“Daddy is wiggling from underneath the truck. It bulks over him like the rest of the detritus in the yard: refrigerators rusted so that they look like deviled eggs sprinkled with paprika, pieces of engines, a washing machine so old it has an arm that swished the clothes around and looks like a handheld cake mixer.” (page 89)
“Sometimes I wonder if Junior remembers anything, or if his head is like a colander, and the memories of who bottle-fed him, who licked his tears, who mothered him, squeeze through the metal like water to run down the drain, and only leave the present day, his sand holes, his shirtless bird chest, Randall yelling at him: his present washed clean of memory like vegetables washed clean of the dirt they grow in. “(page 91)
If Esch seems precocious in her use of figurative language and vocabulary – using words such as desultory, indolently, opaque and detritus -- words beyond the average range of most 15 year-olds --, it may be because she reads. Her English teacher, Mrs. Dedeaux (who shares a last name with Jesmyn Ward’s brother Joshua to whom the book is dedicated) has assigned summer reading. Last year it was Faulkner’s As I Lay Dying. This year it’s Edith Hamilton’s Mythology. Esch connects most directly to the story of Medea and Jason; their myth foils the multiple lover and mother roles she contemplates.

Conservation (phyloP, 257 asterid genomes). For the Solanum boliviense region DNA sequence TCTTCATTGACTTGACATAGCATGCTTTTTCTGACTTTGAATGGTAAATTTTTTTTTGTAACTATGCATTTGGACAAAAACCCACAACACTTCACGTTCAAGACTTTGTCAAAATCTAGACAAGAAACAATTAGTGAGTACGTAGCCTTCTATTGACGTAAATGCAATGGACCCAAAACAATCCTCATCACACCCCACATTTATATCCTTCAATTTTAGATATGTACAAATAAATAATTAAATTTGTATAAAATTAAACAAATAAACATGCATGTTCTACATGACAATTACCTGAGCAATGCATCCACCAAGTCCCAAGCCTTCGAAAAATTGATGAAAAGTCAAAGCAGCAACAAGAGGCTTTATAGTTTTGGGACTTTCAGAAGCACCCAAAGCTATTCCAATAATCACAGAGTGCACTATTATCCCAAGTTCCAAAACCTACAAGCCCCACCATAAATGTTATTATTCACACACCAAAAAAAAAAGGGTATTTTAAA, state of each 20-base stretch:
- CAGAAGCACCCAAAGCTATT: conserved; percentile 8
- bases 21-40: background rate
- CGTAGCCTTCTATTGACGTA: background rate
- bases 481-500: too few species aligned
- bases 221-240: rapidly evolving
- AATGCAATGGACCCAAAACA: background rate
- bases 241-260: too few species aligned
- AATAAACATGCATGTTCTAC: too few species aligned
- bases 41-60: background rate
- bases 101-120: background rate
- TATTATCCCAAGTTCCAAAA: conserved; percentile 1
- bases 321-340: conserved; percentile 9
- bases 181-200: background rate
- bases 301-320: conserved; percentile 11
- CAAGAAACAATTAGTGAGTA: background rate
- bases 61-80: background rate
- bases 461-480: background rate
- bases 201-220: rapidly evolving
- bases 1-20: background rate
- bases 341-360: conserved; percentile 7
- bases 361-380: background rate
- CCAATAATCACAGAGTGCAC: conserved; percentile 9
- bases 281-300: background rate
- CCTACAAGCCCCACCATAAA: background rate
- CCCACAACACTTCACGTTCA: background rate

There’s her own lovers’ triangle with Manny choosing coy Shaliyah over Esch after Esch has given him everything.
China sets an example by resembling Medea when she’s fighting the father of her litter or tending to her pups. China’s also fiercely loved by Skeeter, who will do almost anything for her, defying, competing with Dad for resources and even stealing in order to provide for his dog and her pups. In turn, Skeeter, who often seems more attuned to his animals than humans, is closest to Esch and knows her best.